The benefits of using supplemental light for the propagation and production of greenhouse ornamental, vegetable, and cannabis crops have been well documented by university researchers and commercial growers. 

Michigan State University horticulture professor Erik Runkle, along with his colleague Roberto Lopez, have done a considerable amount of supplemental light research with a variety of annual bedding plants, including petunia, calibrachoa, and impatiens.

“There is a laundry list of things growers need to look at when considering installing supplemental lighting,” Runkle says. “From a plant perspective, what is the light intensity that should be delivered? What sort of spectrum should be used? Other considerations include the efficacy or energy efficiency of the light fixtures and the cost.”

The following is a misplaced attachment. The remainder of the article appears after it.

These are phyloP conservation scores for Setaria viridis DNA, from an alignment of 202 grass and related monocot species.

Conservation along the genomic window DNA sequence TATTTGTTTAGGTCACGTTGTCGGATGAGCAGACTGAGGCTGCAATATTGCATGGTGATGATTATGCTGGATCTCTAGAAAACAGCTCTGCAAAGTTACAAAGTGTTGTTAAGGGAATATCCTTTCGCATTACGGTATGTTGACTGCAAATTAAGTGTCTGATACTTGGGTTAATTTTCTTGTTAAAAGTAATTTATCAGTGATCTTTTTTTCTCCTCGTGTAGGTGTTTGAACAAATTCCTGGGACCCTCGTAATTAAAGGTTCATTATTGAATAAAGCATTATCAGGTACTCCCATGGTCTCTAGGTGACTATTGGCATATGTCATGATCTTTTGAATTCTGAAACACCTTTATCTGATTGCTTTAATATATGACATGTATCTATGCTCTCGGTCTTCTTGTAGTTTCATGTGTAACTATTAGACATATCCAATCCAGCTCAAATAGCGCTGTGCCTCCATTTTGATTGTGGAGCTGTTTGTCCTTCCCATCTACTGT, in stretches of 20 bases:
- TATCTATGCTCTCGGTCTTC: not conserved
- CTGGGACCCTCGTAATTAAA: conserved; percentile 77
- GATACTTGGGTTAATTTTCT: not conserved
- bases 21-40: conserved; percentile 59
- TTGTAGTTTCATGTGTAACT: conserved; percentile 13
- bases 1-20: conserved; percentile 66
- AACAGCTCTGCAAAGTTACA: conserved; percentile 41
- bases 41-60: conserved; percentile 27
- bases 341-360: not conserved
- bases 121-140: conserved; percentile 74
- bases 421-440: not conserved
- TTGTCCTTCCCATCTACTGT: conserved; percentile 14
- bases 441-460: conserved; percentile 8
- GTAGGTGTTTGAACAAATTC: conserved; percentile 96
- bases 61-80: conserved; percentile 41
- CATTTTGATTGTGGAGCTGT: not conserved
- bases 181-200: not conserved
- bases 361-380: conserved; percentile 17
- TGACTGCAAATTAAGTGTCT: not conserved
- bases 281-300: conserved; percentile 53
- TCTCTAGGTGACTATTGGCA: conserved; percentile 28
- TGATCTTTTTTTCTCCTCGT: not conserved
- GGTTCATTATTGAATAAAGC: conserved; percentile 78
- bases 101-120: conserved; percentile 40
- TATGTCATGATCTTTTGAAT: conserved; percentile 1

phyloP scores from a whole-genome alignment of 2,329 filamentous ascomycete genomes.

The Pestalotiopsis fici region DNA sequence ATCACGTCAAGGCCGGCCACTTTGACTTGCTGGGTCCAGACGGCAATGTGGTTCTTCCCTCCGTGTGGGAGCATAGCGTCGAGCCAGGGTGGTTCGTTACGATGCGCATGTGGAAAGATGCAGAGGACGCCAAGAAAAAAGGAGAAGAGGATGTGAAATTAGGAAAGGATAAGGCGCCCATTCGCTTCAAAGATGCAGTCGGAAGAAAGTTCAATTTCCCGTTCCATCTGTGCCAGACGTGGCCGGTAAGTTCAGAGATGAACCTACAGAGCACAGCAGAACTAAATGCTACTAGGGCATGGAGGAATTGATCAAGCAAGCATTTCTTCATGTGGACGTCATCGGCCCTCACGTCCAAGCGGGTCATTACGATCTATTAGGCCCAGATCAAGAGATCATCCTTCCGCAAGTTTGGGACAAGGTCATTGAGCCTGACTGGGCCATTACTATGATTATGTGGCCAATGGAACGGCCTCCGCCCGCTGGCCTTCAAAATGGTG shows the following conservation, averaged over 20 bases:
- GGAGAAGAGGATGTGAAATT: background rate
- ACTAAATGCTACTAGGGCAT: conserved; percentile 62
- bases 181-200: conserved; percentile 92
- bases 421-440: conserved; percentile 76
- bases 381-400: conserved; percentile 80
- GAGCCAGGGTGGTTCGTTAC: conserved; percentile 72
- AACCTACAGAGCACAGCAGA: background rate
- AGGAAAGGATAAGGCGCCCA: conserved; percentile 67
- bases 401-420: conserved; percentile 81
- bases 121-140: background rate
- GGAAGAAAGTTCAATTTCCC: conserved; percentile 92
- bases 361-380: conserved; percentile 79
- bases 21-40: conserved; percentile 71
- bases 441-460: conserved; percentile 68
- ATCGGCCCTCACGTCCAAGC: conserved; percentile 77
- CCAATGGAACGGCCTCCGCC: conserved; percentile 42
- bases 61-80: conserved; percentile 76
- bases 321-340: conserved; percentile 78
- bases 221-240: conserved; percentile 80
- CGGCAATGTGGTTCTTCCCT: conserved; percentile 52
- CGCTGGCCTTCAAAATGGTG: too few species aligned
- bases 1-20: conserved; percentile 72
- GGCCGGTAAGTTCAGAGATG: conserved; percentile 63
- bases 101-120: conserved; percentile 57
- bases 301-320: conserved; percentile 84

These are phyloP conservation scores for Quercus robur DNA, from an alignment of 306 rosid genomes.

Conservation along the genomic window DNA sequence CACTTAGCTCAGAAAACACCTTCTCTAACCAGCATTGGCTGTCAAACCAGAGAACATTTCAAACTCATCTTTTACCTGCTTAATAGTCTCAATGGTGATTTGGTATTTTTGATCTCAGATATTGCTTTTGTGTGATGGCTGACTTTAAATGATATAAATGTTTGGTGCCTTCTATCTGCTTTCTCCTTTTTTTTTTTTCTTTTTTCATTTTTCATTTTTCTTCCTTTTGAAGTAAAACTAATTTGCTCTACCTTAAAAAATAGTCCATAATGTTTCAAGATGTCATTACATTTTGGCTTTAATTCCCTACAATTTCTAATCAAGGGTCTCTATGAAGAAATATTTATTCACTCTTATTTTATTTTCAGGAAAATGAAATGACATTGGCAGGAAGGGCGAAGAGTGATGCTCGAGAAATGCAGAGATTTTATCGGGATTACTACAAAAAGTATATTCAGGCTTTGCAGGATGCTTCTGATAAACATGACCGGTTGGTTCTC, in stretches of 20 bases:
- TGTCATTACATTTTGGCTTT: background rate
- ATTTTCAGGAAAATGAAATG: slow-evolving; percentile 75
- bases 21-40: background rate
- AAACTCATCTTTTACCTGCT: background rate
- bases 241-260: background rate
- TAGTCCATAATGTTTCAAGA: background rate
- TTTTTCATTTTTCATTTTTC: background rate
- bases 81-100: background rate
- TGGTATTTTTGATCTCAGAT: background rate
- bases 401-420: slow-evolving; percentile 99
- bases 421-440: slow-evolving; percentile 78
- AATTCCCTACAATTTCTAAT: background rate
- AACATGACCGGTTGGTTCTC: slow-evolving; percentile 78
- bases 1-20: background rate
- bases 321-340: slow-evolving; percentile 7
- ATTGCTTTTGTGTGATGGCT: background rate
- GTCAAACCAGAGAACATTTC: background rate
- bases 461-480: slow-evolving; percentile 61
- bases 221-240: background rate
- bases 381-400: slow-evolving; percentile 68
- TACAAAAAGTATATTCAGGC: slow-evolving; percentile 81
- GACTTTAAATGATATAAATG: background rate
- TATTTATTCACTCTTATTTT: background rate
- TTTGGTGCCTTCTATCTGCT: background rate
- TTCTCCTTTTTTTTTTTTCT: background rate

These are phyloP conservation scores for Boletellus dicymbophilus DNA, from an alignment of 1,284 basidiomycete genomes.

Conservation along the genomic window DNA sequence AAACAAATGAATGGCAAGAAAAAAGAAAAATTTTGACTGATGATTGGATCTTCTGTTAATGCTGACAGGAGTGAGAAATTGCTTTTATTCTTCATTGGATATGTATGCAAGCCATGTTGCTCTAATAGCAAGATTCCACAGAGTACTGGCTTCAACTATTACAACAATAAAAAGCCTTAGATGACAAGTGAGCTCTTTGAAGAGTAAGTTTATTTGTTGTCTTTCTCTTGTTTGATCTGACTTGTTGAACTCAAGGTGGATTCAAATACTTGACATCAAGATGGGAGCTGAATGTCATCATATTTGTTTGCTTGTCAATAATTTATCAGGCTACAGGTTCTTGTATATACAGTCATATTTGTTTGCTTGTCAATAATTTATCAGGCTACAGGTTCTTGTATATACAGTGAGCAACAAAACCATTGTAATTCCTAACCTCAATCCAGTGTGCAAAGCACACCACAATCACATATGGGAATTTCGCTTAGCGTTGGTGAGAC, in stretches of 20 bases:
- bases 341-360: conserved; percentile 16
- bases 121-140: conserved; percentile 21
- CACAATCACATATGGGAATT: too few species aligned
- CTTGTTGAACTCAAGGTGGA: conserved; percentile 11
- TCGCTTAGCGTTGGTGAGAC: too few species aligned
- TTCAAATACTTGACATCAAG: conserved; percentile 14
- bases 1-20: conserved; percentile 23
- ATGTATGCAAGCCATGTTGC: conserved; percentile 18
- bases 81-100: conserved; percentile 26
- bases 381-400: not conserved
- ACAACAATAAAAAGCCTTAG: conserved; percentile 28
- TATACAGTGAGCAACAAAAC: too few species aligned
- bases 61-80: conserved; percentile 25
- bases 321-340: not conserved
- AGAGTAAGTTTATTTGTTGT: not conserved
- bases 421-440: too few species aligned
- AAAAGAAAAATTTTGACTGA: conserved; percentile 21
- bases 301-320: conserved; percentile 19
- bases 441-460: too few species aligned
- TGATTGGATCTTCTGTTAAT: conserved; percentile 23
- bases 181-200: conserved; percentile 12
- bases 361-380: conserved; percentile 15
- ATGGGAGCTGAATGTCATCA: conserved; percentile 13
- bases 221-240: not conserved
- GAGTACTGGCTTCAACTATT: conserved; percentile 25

Runkle says another consideration when choosing LED lights is the people who will be working around the lights.

“Considering the spectrum from the plant’s perspective is important, but sometimes there are also considerations from the human perspective,” Runkle says. “LEDs can emit white light or more of pink or purple light. The purple light can be the most effective from the plant’s perspective, but it can create an unpleasant environment to work in when it is the primary light source. The purple light might be unsettling for people who aren’t used to that light.”

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